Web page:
How Hearing Loss Occurs
There are three types of hearing loss, sensorineural, conductive and mixed hearing loss. Sensorineural hearing loss occurs when the inner ear or hearing nerves in the brain are damaged. Conductive hearing loss is when the ear canal, ear drum or middle ear is not transmitted sound effectively, usually because of a blockage. Mixed hearing loss occurs when there is a combination of issues with the inner and middle ears and both sensorineural and conductive hearing loss occur.
Factors to Hearing Loss
The gradual loss of hearing that occurs over time. Aging is a sensorineural type of hearing loss where the inner ear changes when you age. Since it occurs over time, it is important to get annual hearing tests so your hearing loss can be actively monitored.
Noise-induced hearing loss is caused by the prolonged exposure to loud noise or from the impact of a close loud noise. Prolonged exposure to environments with loud noises will negatively impact your hearing in the long run. It is essential to protect your ears when in environments with loud noises for an extended period of time.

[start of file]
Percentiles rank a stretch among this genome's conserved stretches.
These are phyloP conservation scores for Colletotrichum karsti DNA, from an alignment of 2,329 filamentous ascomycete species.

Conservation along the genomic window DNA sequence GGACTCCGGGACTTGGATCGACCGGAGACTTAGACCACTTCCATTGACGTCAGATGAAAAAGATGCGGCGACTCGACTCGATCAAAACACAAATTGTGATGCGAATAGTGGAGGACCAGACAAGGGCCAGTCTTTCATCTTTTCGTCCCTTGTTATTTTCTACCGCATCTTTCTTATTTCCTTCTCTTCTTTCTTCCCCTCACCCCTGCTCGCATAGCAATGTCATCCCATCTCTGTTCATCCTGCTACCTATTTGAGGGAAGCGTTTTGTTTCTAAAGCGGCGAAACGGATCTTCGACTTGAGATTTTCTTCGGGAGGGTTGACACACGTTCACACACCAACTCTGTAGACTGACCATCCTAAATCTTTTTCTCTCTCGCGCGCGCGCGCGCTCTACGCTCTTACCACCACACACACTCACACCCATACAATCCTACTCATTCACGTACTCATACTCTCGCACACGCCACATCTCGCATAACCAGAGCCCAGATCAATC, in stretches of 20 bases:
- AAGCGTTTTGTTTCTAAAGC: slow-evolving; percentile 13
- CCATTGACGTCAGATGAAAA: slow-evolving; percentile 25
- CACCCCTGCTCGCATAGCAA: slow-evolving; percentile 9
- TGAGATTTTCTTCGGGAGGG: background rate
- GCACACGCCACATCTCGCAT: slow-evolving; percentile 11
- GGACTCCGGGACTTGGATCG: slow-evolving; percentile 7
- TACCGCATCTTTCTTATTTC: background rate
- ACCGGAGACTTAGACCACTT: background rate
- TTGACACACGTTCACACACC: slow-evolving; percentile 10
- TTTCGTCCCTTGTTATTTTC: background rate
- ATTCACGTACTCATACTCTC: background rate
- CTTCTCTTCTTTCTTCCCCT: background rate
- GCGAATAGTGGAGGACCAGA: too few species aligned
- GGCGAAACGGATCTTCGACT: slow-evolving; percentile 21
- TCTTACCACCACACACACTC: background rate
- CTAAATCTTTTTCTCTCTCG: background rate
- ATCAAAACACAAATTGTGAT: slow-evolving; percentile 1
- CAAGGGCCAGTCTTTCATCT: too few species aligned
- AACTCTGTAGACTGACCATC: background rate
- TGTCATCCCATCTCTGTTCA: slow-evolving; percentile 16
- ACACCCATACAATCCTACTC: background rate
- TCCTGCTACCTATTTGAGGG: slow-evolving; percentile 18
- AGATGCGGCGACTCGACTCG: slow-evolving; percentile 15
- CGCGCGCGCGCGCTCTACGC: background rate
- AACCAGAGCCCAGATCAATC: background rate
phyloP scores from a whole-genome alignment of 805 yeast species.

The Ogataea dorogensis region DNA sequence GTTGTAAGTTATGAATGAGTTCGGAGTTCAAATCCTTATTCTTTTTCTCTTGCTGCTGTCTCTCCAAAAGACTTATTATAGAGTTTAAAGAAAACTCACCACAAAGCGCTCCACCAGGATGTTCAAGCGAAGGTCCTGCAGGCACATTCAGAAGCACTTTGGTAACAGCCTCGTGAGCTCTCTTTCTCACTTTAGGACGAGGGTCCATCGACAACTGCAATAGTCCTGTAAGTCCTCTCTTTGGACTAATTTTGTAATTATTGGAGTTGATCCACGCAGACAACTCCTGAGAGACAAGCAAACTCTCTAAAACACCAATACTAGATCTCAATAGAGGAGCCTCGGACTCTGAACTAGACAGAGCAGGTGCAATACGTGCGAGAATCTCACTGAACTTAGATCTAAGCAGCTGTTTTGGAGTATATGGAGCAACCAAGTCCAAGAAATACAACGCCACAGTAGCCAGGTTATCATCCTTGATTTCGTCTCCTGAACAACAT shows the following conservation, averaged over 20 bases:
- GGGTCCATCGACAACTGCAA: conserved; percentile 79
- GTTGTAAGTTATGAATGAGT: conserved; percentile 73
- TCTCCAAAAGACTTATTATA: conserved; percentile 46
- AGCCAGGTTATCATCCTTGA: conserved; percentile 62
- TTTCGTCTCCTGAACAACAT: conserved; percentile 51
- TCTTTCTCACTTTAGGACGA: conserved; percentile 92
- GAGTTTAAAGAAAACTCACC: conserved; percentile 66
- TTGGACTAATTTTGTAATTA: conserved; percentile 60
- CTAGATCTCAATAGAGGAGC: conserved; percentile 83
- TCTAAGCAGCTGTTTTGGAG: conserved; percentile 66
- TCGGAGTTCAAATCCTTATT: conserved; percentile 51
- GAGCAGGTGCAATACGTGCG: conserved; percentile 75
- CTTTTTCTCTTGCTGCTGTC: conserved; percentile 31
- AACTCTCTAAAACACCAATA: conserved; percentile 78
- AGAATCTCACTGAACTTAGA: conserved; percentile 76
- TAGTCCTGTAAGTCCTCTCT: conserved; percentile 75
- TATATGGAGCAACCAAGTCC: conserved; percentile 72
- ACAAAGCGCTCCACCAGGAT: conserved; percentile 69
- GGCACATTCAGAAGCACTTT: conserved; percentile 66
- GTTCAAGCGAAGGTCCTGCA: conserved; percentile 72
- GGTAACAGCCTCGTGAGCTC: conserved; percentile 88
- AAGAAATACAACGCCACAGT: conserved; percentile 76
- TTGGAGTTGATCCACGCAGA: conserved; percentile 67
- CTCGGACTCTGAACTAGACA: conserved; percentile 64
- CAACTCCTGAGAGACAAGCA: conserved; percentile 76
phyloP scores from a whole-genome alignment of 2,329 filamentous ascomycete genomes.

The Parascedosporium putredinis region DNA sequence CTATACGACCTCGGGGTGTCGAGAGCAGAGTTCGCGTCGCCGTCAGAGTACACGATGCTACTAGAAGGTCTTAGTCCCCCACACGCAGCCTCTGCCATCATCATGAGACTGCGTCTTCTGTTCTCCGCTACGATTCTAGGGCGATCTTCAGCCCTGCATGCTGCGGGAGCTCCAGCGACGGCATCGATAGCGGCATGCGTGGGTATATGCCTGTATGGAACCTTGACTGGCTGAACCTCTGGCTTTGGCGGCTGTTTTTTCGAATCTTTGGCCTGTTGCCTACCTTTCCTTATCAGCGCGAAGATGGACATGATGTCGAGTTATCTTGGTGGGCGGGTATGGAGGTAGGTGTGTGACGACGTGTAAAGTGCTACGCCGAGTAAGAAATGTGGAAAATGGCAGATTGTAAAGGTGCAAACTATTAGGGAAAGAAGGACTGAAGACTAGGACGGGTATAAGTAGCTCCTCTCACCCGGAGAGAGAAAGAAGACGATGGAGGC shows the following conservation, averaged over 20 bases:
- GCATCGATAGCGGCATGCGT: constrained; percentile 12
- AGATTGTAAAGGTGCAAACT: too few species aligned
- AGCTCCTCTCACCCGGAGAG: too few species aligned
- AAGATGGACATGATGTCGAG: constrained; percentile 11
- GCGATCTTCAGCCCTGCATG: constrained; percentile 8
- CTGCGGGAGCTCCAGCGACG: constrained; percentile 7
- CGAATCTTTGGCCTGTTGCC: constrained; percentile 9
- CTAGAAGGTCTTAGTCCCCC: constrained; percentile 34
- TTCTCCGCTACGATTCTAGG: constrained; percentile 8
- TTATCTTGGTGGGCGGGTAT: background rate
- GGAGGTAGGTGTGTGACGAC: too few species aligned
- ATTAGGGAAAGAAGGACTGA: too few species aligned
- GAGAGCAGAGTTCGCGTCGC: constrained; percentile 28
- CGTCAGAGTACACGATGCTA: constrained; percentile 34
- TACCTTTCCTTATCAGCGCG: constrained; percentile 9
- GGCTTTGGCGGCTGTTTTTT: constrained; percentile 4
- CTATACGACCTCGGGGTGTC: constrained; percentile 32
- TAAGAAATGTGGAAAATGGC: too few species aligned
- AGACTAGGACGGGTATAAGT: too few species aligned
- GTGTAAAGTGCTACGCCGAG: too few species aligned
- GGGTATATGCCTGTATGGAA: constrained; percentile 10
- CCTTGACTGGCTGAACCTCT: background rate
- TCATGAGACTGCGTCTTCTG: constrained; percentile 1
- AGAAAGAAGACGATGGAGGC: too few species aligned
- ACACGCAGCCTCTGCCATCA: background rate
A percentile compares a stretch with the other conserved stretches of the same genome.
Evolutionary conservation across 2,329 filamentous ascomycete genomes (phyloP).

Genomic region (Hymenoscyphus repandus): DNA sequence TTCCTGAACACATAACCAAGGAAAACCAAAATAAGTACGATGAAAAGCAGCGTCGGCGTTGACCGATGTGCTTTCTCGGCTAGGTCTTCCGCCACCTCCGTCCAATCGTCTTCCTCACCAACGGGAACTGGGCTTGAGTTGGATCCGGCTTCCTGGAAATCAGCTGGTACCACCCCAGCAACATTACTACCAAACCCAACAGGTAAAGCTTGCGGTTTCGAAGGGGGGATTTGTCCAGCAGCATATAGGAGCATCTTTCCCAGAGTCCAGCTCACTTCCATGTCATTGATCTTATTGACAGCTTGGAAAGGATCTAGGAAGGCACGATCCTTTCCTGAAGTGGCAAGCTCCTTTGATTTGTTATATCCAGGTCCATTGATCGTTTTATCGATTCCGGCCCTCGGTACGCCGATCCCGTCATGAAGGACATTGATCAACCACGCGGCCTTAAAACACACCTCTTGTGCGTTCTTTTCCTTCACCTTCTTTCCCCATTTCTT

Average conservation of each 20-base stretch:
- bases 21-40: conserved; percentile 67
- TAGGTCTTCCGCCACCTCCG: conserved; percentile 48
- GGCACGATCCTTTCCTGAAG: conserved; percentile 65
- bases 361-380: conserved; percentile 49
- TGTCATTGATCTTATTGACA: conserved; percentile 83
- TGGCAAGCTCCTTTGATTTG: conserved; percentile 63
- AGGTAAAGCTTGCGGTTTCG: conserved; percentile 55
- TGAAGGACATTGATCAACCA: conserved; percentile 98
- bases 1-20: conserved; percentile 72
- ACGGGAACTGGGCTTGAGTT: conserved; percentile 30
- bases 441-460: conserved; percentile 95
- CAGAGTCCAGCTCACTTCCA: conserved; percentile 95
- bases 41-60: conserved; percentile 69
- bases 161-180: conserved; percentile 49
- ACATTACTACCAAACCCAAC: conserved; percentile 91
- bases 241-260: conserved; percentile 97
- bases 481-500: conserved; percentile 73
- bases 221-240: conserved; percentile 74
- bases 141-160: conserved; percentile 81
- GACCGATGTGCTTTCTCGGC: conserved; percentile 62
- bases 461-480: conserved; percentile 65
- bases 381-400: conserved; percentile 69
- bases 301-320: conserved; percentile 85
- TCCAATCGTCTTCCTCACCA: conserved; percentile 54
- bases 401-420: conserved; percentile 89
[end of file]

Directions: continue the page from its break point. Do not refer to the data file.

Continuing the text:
- Occupational noises: Jobs where there is loud noise regularly at your working environment
- Recreational noises: Exposure to explosive noises can cause immediate, permanent hearing loss. Other activities with dangerously high noise levels can cause a gradual hearing loss over time
Buildup of Earwax
A buildup of earwax can block the ear canal and therefore hinder your hearing.
There are numerous illnesses and disorders that can contribute to hearing loss such as diabetes and meningitis. Some medications also can have temporary or permanent impacts to your hearing if they are taken in high doses.
Other conductive hearing loss factors include foreign objects blocking the ear canal, a build up of fluids in the middle ear or ear canal, ear infections, scarring/rupture of the ear drum and any other abnormal growths or tumours that block the conduction of soundwaves.